Having met Ted Davis on several occasions over the years and collaborating with him on several marketing projects I had never actually experienced an actual photoshoot with Ted, who is a fabulous professional photographer based in Hove.

Studio 323 is located in historic Palmeira Square, overlooking the beautiful gardens and the sea and occupies a space that was once the first floor drawing room of a large Victorian house.

The studio provides 500 square feet of space, 14 foot ceilings, and is equipped with full blackout facilities for studio photography or generous daylight for naturally lit work.  The view from the windows of this magnificent space provides the perfect backdrop and setting for many types of photoshoot.

Here are some of the resulting images Ted created for me. . . .

Christine Davey Marketing Brighton

Christine Davey Marketing Brighton

CD5

CD4

Christine Davey
@DaveyMarketing

If you’d like some help implementing your marketing activities Tweet me or call me on 01273 772033 for an initial chat over a coffee!

Digital Marketing: 3 Winning ways to make it work for you

Digital Marketing BrightonStill in its infancy, digital marketing is so fast changing that it’s not always easy to know how to integrate into your existing marketing planning effectively.

Try these 3 simple steps to making sure you choose the right platforms for your business.

1. Research: find out where your audience is

As a small business, it’s very tempting just to pick one channel, normally one you might be familiar with or may have dabbled with on a personal level. Focusing all your efforts on Facebook, for instance, when your target market might be engaging more in Instagram or YouTube, could prove costly in the long term.

Before you commit to setting up profiles on Social Media streams, find out what research has been done on your target market which outlines where your customers might be communicating. Using your keywords, search each channel to see how your competitors are engaging and learn from their apparent success.

Recent studies show that small businesses see the best results when they commit themselves to joining up their marketing efforts making sure all their digital platforms are accessible, whether through print advertising; QR codes, Website; link to email marketing sign-up, Social Media; links in online profiles which direct traffic to specific targeted offers/services.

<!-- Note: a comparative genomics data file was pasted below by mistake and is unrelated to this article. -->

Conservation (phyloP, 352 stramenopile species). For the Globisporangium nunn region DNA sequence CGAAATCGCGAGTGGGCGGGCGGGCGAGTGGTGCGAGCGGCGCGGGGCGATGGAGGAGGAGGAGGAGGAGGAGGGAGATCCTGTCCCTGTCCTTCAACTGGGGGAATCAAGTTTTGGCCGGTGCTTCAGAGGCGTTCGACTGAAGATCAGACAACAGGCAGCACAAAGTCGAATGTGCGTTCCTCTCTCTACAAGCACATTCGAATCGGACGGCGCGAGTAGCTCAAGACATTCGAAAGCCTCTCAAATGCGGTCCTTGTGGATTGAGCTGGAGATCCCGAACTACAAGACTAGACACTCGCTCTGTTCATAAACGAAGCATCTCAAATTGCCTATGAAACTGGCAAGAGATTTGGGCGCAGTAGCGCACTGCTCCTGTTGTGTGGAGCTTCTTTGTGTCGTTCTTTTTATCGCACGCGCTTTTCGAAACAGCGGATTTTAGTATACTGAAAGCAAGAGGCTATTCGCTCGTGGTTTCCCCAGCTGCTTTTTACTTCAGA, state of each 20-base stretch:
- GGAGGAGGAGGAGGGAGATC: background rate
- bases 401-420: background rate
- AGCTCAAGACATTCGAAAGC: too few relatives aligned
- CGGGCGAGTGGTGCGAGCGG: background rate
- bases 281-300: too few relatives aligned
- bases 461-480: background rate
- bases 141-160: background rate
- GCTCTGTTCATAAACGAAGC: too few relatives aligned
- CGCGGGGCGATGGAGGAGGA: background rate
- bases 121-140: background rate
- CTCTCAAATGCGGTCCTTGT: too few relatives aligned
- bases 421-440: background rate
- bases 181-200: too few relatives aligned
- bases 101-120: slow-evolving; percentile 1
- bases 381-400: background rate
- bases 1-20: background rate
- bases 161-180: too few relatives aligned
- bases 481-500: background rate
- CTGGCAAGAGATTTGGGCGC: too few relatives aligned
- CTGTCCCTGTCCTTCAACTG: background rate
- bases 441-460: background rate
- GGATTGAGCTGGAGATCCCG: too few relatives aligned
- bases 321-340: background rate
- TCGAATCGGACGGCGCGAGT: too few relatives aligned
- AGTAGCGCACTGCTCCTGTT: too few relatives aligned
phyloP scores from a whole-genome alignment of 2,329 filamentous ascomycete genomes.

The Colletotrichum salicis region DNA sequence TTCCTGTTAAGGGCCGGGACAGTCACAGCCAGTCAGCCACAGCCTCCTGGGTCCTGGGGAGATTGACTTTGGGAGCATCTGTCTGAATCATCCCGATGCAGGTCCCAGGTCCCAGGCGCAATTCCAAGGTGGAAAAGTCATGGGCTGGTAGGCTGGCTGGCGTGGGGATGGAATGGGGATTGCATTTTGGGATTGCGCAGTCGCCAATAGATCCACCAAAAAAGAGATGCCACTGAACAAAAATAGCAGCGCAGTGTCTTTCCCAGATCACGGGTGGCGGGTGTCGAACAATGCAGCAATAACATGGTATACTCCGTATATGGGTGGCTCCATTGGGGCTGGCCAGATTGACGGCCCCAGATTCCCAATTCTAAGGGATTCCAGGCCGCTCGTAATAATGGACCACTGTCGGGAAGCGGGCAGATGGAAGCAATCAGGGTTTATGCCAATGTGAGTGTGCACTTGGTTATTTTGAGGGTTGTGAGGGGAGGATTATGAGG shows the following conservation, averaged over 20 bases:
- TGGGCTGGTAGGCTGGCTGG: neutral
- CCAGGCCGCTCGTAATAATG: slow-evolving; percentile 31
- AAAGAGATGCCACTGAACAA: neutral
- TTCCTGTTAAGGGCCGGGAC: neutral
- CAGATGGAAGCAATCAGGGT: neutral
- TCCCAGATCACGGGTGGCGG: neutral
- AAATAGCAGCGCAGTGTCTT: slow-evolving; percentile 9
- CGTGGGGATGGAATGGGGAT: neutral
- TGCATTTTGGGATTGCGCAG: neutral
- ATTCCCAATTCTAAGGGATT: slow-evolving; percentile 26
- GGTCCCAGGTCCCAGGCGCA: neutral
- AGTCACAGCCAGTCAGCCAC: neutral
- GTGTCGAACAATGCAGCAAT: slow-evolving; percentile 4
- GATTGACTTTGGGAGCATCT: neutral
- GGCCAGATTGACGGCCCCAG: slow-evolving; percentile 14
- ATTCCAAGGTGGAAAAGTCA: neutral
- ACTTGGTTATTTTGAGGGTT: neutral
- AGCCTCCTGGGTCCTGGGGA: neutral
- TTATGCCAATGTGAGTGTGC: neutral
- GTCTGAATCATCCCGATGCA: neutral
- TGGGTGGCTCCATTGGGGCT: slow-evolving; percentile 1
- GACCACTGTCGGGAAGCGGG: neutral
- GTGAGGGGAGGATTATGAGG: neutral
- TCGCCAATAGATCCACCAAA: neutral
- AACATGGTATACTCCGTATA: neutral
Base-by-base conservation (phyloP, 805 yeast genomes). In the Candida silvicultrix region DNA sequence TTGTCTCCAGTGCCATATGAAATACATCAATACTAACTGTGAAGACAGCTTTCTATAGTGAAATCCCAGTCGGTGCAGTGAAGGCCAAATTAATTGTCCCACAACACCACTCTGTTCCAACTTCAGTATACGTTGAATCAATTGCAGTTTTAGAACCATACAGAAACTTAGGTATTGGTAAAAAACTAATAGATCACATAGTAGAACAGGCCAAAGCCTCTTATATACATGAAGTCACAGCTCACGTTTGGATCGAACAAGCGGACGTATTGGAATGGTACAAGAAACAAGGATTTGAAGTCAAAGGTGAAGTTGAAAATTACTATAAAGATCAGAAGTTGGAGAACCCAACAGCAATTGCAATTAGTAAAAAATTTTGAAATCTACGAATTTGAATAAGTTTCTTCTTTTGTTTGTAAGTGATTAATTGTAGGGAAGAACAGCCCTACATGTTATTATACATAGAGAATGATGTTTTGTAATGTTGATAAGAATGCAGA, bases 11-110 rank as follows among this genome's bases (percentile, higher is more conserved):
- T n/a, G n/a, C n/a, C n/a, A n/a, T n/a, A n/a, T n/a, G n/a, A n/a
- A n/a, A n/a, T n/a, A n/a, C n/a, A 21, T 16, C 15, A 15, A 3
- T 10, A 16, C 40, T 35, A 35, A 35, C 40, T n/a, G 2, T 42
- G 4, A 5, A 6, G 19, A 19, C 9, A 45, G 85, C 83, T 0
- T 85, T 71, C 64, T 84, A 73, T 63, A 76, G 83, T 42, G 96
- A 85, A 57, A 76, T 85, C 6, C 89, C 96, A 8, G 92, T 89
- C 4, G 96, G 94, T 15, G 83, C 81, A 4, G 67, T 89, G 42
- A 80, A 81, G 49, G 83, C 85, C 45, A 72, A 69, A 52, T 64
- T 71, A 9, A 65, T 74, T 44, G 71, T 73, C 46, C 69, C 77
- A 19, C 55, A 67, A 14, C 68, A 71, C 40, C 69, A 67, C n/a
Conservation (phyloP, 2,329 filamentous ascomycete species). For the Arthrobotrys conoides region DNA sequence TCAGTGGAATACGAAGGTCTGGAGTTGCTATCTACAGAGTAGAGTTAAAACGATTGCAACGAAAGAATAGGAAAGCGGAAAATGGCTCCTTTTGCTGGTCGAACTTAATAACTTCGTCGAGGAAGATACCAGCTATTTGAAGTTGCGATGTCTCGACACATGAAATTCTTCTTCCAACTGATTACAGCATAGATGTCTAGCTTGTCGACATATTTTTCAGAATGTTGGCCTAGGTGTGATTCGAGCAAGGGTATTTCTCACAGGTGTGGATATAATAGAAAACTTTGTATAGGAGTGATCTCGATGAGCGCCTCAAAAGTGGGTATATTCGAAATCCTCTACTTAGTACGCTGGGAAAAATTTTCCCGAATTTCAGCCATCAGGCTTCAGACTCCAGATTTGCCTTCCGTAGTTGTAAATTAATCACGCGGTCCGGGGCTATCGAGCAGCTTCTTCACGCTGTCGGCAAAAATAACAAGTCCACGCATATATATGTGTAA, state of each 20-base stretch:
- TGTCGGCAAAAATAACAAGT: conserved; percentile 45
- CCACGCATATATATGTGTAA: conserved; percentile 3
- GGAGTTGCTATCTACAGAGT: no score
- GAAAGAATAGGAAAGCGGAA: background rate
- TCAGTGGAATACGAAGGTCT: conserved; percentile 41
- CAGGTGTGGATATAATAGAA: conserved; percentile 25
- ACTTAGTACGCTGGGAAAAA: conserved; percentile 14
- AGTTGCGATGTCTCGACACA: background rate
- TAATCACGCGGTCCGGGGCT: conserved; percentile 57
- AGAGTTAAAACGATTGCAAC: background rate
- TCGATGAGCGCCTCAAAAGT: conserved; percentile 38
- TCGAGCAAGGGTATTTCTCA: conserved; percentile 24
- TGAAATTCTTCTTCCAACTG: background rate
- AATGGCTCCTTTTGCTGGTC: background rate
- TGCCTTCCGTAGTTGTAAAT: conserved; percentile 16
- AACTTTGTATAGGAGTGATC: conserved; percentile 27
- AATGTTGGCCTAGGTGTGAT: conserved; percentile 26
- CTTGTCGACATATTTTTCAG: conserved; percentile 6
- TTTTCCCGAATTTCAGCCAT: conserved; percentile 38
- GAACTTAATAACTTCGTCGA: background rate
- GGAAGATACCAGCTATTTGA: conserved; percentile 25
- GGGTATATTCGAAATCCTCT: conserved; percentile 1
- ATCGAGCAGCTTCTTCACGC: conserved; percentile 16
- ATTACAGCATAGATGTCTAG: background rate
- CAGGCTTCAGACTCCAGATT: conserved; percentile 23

2. Add Value: consider what your target audience really wants

Avoid blatant selling; posting constantly about how great your products are and communicating special offers won’t generate a sale on it’s own and will soon see your followers dwindle and go somewhere else. Whilst everyone loves a bargain, sharing useful pieces of knowledge and advice will give credence to your products and position you as the brand to follow in your field of expertise.

Ask your customers what they want; as soon as you know then you can start providing powerful, targeted information, which will generate more sales.

3. Join the dots: make sure your digital marketing becomes part of your overall marketing mix

Digital marketing is only one part of your overall marketing strategy; albeit an important one – don’t be tempted to separate digital from your other marketing efforts.

Consider your key propositions and utilize other marketing strategies to communicate your key digital platforms including Face-to-face (business cards/flyers), Media (advertising) and PR (Press releases).

Consider every physical touch point you have with a customer – at the till if you own a shop, the food bill if you own a restaurant, in the waiting room if you run a beauty salon.

In essence, try and keep it real; communicate openly with your customers and give them what they want – this way they’ll keep coming back again and again.

 

Christine Davey
@DaveyMarketing

If you’d like some help with implementing your digital marketing Tweet me or call me on 01273 772033 for an initial chat over a coffee!

Utilising colour to influence your customer’s purchases

Pantone2014I was heartened at the weekend, when it was clear that another new season is well on its way, with the emergence of new colours, enhanced by the warmth of the sun.